Anse de Cabestan Swell Statistics, Spring: All Swell – Any Wind
The figure illustrates the combination of swells directed at Anse de Cabestan over a normal northern hemisphere spring, based on 6580 NWW3 model predictions since 2007 (values every 3 hours). The wave model does not forecast wind and surf right at the coast so we have chosen the optimum grid node based on what we know about Anse de Cabestan, and at Anse de Cabestan the best grid node is 11 km away (7 miles).
The rose diagram shows the distribution of swell directions and swell sizes, while the graph at the bottom shows the same thing but lacks direction information. Five colours illustrate increasing wave sizes. Blue shows the smallest swells, less that 0.5m (1.5 feet) high. These happened only 21% of the time. Green and yellow show increasing swell sizes and largest swells greater than >3m (>10ft) are shown in red. In each graph, the area of any colour is proportional to how often that size swell was forecast.
The diagram indicates that the most common swell direction, shown by the largest spokes, was WSW, whereas the the most common wind blows from the NNW. Because the wave model grid is offshore, sometimes a strong offshore wind blows largest waves away from Anse de Cabestan and away from the coast. We combine these with the no surf category of the bar chart. To avoid confusion we don't show these in the rose plot. Because wind determines whether or not waves are clean enough to surf at Anse de Cabestan, you can select a similar diagram that shows only the swells that were expected to coincide with glassy or offshore wind conditions. During a typical northern hemisphere spring, swells large enough to cause surfable waves at Anse de Cabestan run for about 79% of the time.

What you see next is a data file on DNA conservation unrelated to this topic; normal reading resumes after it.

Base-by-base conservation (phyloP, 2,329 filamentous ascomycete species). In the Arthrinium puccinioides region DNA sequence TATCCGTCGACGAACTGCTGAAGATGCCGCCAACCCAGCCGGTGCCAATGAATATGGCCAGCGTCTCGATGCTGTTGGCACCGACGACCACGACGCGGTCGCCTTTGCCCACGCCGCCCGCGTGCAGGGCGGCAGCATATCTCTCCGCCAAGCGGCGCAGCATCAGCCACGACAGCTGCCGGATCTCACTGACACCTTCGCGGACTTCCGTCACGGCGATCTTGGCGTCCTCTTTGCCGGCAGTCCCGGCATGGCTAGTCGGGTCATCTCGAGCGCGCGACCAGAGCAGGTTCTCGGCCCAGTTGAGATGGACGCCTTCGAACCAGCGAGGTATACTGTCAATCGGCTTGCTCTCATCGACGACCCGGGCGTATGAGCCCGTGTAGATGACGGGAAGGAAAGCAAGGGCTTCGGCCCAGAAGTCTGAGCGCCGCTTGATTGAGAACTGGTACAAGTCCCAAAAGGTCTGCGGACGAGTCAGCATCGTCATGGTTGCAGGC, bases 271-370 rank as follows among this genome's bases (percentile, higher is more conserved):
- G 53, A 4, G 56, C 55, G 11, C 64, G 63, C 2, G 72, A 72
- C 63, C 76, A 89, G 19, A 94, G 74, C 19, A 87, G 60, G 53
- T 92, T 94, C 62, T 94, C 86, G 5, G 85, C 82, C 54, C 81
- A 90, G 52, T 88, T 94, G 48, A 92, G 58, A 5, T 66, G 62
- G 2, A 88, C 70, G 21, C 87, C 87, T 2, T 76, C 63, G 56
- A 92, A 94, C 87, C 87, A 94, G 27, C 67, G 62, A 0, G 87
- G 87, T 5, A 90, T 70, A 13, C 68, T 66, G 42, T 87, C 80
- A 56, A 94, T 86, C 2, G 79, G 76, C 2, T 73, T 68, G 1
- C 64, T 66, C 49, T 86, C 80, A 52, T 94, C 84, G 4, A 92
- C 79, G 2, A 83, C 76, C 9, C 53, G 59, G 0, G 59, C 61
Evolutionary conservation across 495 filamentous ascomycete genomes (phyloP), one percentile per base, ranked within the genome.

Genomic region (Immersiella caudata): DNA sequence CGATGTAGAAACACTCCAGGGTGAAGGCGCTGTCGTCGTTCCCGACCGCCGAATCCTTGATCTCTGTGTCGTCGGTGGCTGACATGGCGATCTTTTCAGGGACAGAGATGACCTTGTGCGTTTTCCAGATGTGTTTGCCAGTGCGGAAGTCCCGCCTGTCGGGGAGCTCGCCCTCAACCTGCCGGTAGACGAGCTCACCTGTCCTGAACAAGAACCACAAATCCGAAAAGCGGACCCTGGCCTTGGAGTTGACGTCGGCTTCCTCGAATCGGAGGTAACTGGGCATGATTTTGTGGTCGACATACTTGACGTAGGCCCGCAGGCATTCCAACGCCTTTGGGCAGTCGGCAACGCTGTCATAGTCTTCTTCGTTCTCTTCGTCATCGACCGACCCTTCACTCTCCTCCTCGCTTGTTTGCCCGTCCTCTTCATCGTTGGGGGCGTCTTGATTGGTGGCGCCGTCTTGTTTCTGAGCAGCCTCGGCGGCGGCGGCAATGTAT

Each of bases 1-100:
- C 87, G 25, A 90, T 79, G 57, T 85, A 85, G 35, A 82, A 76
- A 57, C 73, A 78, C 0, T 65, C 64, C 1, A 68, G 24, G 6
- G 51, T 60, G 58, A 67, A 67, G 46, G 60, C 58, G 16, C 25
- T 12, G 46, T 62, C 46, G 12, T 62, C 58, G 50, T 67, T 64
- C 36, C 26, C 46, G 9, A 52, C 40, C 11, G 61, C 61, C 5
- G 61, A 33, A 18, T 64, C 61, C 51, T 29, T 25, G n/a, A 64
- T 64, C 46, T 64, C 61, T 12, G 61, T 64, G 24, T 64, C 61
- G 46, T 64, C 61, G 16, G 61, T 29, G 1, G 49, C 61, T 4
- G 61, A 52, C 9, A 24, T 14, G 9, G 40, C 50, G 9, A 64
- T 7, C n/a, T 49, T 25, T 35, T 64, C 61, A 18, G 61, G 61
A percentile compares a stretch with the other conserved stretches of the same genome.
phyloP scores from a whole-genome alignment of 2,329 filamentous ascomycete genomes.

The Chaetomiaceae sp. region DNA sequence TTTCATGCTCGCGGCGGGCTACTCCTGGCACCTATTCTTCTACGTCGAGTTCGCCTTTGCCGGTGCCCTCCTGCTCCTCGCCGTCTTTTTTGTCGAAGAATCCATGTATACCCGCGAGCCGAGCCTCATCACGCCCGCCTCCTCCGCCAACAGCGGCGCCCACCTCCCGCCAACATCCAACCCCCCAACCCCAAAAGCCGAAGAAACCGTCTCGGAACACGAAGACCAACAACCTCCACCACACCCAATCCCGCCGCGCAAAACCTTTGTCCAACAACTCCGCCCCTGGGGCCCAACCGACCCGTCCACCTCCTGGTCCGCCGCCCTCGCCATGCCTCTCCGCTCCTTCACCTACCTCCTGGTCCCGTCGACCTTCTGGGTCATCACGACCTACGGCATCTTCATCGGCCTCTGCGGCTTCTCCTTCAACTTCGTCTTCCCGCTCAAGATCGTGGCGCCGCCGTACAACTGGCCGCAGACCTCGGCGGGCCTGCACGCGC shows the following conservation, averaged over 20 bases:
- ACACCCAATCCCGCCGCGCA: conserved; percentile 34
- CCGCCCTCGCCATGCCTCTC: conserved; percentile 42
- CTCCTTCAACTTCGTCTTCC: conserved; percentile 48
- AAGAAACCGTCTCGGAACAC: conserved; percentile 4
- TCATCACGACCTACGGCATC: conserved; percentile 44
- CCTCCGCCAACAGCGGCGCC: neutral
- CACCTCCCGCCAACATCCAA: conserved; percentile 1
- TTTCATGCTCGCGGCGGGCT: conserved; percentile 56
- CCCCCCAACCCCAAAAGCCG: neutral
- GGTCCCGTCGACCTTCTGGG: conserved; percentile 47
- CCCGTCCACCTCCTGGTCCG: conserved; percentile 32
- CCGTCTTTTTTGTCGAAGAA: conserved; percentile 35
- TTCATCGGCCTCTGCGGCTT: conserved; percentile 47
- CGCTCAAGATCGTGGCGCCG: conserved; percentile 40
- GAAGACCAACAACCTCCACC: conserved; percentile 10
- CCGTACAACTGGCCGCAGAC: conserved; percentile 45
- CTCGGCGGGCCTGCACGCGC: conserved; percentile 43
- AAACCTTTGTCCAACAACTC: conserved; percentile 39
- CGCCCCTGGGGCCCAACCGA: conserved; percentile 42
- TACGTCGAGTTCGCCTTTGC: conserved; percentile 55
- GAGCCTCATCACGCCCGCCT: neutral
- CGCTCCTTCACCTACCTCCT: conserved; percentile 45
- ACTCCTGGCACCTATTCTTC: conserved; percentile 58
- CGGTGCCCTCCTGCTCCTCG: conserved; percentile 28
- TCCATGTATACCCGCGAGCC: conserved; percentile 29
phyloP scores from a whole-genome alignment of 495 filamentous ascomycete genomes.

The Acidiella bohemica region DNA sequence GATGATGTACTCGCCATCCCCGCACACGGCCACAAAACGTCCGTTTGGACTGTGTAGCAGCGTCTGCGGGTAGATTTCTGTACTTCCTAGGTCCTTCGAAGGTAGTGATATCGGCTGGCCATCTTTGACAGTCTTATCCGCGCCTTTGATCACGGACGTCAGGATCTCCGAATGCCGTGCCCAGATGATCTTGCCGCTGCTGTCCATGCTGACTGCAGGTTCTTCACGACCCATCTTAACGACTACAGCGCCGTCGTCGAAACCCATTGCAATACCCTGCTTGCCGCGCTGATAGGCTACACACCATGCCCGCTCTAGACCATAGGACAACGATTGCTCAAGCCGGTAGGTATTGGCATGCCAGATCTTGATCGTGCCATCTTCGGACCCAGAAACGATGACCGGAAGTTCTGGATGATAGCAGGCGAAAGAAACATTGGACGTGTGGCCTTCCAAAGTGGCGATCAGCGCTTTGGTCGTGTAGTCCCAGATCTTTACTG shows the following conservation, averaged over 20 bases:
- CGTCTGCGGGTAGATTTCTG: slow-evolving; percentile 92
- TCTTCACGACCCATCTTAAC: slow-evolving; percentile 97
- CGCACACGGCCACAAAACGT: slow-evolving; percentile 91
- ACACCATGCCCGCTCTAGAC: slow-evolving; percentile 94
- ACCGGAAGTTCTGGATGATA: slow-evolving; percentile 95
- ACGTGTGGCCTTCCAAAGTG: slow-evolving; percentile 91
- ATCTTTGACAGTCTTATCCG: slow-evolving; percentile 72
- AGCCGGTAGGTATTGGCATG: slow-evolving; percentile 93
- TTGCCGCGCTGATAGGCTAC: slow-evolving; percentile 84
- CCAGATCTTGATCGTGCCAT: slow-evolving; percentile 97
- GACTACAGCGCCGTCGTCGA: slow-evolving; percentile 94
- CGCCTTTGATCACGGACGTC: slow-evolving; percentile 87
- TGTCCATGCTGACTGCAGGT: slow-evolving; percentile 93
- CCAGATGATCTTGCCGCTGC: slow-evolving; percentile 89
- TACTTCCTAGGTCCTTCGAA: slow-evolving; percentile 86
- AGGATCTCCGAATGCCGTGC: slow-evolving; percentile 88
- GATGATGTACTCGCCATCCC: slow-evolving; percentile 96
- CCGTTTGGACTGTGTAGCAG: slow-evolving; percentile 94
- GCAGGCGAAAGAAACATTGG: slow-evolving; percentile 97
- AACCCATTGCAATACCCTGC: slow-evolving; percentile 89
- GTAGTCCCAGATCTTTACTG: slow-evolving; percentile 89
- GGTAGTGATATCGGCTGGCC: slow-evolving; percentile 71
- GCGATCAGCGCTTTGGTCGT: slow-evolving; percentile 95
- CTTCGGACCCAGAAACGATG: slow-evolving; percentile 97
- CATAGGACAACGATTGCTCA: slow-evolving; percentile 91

IMPORTANT: Beta version feature! Swell heights are open water values from NWW3. There is no attempt to model near-shore effects. Coastal wave heights will generally be less, especially if the break does not have unobstructed exposure to the open ocean.